Rio de Janeiro hotels nearly doubled capacity for the Olympics, but had a problem once sports fans went home: the tourism industry had checked out with them.
After being criticized for not having enough rooms in the buildup to the Games, Rio energetically boosted bed numbers, hoping that this would also benefit the famous seaside city afterward. And during the Olympics last August things looked good: occupancy reached 76 percent.
Fast forward to June this year, with Rio state nearly bankrupt and the city awash in crime: the occupancy rate was 37 percent. By comparison, in June 2016 and 2015 occupancy was 50 percent.
"We raised our hotel capacity from 29,000 rooms in 2009 to 56,000 in 2016," said Alfredo Lopes, head of the Rio hotel industry association. "What we didn't do was attract more tourists."
"The situation is really critical," said Brazilian Hospitality and Food Federation president Alexandre Sampaio.
"Hotels agreed to big investments in order to meet the demands of the (Olympics authorities), with more modern establishments and the entry of new international chains. However, these investments are now compromised," he said.
"If we don't manage to get an acceptable occupancy rate in the near future, many hotels risk closing in the second half of the year."
- 'Risk of closure' -
The situation is worst in the far-flung area of western Rio where the Olympic Park was built. Now that the Games are over, there is almost no reason why a tourist would want to be based there, with difficult access to sightseeing favorites like Copacabana beach or the Christ the Redeemer statue.
Many of the nearby sports arenas are either in a semi-abandoned state or are being used too seldomly to support the neighborhood's economy or to attract new investment.
"Today almost no one goes to those hotels. Most have only one or two floors open, with 12 percent occupancy," Lopes said. "No big hotel chain wants to invest millions just for the Olympics."
But even more central areas are hurting. The four star Arena Ipanema hotel, right by the famous neighborhood's beach, was inaugurated just days before the Olympic opening ceremony.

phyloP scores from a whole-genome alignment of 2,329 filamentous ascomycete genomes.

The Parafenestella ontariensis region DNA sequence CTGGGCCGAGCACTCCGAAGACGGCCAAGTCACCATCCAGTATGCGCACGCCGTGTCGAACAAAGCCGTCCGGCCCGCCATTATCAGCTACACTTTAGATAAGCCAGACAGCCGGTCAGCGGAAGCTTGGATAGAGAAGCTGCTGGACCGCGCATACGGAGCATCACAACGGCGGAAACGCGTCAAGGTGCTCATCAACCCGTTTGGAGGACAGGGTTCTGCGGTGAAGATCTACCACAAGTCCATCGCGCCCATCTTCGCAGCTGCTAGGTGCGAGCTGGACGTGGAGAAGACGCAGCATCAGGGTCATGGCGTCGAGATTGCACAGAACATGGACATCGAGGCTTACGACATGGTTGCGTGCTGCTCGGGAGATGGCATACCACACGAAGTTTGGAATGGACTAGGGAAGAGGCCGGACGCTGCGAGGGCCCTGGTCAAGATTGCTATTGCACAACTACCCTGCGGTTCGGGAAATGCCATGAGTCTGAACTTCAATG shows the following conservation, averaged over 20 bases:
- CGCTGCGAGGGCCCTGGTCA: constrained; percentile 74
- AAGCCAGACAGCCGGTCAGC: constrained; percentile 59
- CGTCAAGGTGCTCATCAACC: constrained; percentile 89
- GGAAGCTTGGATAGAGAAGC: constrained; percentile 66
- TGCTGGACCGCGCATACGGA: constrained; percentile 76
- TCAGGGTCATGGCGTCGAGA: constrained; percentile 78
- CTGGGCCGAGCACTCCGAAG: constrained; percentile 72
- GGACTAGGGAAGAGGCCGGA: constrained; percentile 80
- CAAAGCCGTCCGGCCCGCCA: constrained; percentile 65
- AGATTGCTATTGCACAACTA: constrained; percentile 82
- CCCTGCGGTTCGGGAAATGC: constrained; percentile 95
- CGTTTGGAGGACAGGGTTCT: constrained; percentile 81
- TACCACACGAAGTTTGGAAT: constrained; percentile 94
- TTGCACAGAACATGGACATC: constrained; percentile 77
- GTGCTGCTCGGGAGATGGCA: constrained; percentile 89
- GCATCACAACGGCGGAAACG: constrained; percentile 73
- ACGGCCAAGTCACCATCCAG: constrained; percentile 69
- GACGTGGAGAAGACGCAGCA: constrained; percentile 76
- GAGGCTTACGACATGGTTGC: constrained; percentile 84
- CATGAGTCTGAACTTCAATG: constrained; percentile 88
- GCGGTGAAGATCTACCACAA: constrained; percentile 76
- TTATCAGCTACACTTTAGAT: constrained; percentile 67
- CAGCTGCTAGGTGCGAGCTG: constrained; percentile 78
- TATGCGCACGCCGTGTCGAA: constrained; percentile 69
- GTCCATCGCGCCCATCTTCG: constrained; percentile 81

The manager, Douglas Viegas, described "a very serious occupancy crisis" in the hotel, which has 136 rooms.
"It's absolutely not what we were expecting," he said in the nearly deserted reception area.
"We were counting on an occupancy of 75 percent but today we're at around 40 percent," he said. Rates have been cut by almost a third to try and boost trade.
Other hotels are trying to lure customers by offering use of their pools and other extras for day visitors, who are not required to take rooms.
- Tourists scared off -
Brazil is struggling to exit a deep two year recession but in addition to economic problems, Rio is suffering a surge in violent crime, hitting the tourism sector hard.
A study in July by the National Business Confederation said 40 percent of losses between January and April -- 320 million reais ($103 million) -- were linked to problems with crime.
"Rio risks being left out of the future improvements in the economy because crime doesn't stop growing and there is no short term solution," one of the authors of the study, Fabio Bentes, said.
"The feeling of insecurity is the worst thing that can happen to tourism. Tourists end up choosing a different destination."
Sampaio said the problem wasn't just local.
"Rio is the gateway to Brazil and this situation can end up affecting the whole country," he said. "We've missed the train. We should have capitalized on the positive image of a perfectly organized Olympic Games."